• cryptogam
  • A large group of plants, comprising the Thallophyta, Bryophyta and Pteridophyta, the last of which are cryptogams.
Abstract from DBPedia
    A cryptogam (scientific name Cryptogamae) is a plant (in the wide sense of the word) or a plant-like organism that reproduces by spores, without flowers or seeds. The name Cryptogamae (from Ancient Greek κρυπτός (kruptós) 'hidden', and γαμέω (gaméō) 'to marry') means "hidden reproduction", referring to the fact that no seed is produced, thus cryptogams represent the non-seed bearing plants. Other names, such as "thallophytes", "lower plants", and "spore plants" are also occasionally used. As a group, Cryptogamae are the opposite of the Phanerogamae (from Ancient Greek φανερός (phanerós) 'visible') or Spermatophyta (from Ancient Greek σπέρματος (spérmatos) 'seed', and φυτόν (phutón) 'plant'), the seed plants. The best-known groups of cryptogams are algae, lichens, mosses, and ferns, but it also includes non-photosynthetic organisms traditionally classified as plants, such as fungi, slime molds, and bacteria. The classification is now deprecated in Linnaean taxonomy. At one time, the cryptogams were formally recognised as a group within the plant kingdom. In his system for classification of all known plants and animals, Carl Linnaeus (1707–1778) divided the plant kingdom into 24 classes, one of which was the "Cryptogamia". This included all plants with concealed reproductive organs. He divided Cryptogamia into four orders: Algae, Musci (bryophytes), Filices (ferns), and Fungi. Not all cryptogams are treated as part of the plant kingdom today; the fungi, in particular, are regarded as a separate kingdom, more closely related to animals than plants, while blue-green algae are now regarded as a phylum of bacteria. Therefore, in contemporary plant systematics, "Cryptogamae" is not a taxonomically coherent group, but is cladistically polyphyletic. However, all organisms known as cryptogams belong to the field traditionally studied by botanists and the names of all cryptogams are regulated by the International Code of Nomenclature for algae, fungi, and plants. During World War II, the British Government Code and Cypher School recruited Geoffrey Tandy, a marine biologist expert in cryptogams, to Station X, Bletchley Park when someone confused these with cryptograms.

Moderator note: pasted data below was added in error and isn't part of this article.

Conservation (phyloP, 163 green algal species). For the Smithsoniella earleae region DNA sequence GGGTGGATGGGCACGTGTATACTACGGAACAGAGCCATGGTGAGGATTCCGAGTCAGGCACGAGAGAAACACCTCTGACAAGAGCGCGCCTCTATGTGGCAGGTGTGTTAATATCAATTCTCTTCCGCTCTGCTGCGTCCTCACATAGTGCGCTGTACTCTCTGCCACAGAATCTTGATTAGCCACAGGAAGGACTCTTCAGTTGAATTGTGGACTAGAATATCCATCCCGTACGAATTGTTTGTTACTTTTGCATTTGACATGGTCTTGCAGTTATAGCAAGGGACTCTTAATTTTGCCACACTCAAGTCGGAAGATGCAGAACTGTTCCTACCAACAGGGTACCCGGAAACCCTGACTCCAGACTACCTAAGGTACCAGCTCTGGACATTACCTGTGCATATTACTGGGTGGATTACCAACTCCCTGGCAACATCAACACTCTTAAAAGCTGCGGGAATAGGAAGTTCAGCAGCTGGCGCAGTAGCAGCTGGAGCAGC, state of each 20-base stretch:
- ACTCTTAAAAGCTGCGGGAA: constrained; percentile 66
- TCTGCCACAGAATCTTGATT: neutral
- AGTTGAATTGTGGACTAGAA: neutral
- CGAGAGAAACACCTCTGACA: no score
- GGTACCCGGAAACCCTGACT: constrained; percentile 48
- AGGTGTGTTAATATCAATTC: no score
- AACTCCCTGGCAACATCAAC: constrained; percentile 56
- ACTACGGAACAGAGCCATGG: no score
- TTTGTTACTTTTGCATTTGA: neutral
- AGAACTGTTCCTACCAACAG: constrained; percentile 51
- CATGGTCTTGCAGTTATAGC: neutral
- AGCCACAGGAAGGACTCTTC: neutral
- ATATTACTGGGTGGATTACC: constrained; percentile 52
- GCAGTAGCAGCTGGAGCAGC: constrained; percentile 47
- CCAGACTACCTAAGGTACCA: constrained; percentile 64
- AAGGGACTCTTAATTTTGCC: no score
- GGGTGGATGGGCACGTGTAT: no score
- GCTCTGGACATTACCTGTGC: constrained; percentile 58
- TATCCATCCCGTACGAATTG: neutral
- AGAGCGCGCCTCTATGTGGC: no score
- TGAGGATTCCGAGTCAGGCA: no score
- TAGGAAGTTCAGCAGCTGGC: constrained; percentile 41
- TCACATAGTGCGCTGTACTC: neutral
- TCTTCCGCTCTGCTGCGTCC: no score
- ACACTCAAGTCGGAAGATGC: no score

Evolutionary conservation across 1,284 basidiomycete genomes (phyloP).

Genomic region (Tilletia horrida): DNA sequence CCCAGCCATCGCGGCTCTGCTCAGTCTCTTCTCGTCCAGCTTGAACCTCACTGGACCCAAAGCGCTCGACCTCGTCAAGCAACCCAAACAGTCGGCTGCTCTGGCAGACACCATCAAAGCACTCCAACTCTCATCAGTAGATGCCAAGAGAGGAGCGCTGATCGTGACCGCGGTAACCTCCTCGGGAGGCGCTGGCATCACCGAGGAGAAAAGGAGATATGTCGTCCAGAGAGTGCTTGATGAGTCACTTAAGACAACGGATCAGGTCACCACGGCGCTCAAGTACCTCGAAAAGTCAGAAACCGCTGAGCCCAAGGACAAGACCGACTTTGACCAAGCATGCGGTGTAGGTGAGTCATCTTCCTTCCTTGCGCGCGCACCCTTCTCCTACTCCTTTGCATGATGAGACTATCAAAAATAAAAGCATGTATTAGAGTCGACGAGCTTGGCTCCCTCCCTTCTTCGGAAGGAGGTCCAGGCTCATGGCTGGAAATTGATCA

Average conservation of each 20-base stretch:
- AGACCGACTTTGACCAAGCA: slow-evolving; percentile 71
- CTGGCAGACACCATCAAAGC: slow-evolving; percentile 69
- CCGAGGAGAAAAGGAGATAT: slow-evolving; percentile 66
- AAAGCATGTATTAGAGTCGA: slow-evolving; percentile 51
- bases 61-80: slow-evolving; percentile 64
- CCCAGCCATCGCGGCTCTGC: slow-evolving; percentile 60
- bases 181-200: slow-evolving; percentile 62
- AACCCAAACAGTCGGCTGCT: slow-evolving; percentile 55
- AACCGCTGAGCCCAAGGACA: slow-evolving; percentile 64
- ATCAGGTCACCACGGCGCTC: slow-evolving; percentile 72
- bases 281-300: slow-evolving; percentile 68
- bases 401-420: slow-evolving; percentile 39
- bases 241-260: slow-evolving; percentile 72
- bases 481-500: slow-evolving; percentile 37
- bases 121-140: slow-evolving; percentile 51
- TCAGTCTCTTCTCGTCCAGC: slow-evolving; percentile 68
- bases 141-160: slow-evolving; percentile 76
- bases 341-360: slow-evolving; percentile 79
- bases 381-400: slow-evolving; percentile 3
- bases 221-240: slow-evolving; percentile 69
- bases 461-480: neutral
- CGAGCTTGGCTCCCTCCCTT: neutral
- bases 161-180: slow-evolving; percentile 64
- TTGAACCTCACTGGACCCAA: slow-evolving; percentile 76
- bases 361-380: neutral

隠花植物(いんかしょくぶつ)とは、顕花植物の対語であり、かつて下等植物とみなされた生物に対して使われていた分類用語で、現在は生物学用語として使われることはあまりない。現在の系統分類の有胚植物の中に限ってもちいれば、有効に使用することも可能である。 かつて、生物の分類を動物と植物に分けていた(二界説)頃、植物の中で花の咲かないものに対してこの語が使われた。 具体的には、以下のような生物がそこに含まれていた。 * 植物界 * コケ植物 * シダ植物 * 原生生物界 * 藻類のすべて * 菌類と考えられていた、変形菌や卵菌など * 菌界 * 菌類のすべて * 真正細菌 * 藍藻、放線菌を含むすべてのバクテリア * 古細菌 * バクテリアと考えられていた、メタン菌や高度好塩菌など